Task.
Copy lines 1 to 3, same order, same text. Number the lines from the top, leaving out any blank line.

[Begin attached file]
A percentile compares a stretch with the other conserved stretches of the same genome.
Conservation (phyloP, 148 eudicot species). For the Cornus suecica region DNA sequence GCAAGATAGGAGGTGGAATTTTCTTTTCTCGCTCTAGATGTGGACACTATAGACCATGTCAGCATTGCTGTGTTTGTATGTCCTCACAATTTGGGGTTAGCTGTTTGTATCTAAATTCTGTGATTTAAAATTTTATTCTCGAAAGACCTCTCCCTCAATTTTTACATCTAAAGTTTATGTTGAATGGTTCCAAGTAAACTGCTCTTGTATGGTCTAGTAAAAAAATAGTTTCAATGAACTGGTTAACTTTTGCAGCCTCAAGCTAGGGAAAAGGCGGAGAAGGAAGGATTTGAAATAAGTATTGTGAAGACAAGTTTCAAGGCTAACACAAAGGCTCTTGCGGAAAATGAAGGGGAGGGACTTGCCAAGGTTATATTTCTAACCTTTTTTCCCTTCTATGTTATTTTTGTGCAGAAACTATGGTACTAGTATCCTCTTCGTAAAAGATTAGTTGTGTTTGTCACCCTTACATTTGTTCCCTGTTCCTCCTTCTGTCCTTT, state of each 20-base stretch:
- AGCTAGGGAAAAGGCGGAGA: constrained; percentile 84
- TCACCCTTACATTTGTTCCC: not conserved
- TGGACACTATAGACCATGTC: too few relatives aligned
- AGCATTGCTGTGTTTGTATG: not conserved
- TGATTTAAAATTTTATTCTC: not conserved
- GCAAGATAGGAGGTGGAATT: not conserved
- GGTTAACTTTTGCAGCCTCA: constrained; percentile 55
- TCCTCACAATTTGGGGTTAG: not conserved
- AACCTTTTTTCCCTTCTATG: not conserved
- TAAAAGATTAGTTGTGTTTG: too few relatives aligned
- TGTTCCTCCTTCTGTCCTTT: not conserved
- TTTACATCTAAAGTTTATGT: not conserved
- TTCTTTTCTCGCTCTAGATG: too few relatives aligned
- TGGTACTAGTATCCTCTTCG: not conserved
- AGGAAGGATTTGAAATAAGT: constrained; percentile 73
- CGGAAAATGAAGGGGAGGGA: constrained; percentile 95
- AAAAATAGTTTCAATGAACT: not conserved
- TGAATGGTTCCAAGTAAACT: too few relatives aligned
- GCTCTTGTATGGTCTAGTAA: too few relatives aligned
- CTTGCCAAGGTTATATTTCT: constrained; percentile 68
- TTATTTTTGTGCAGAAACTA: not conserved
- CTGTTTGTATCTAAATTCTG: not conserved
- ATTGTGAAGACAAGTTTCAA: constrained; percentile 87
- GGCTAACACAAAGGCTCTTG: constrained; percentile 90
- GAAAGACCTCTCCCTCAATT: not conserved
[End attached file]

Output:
A percentile compares a stretch with the other conserved stretches of the same genome.
Conservation (phyloP, 148 eudicot species). For the Cornus suecica region DNA sequence GCAAGATAGGAGGTGGAATTTTCTTTTCTCGCTCTAGATGTGGACACTATAGACCATGTCAGCATTGCTGTGTTTGTATGTCCTCACAATTTGGGGTTAGCTGTTTGTATCTAAATTCTGTGATTTAAAATTTTATTCTCGAAAGACCTCTCCCTCAATTTTTACATCTAAAGTTTATGTTGAATGGTTCCAAGTAAACTGCTCTTGTATGGTCTAGTAAAAAAATAGTTTCAATGAACTGGTTAACTTTTGCAGCCTCAAGCTAGGGAAAAGGCGGAGAAGGAAGGATTTGAAATAAGTATTGTGAAGACAAGTTTCAAGGCTAACACAAAGGCTCTTGCGGAAAATGAAGGGGAGGGACTTGCCAAGGTTATATTTCTAACCTTTTTTCCCTTCTATGTTATTTTTGTGCAGAAACTATGGTACTAGTATCCTCTTCGTAAAAGATTAGTTGTGTTTGTCACCCTTACATTTGTTCCCTGTTCCTCCTTCTGTCCTTT, state of each 20-base stretch:
- AGCTAGGGAAAAGGCGGAGA: constrained; percentile 84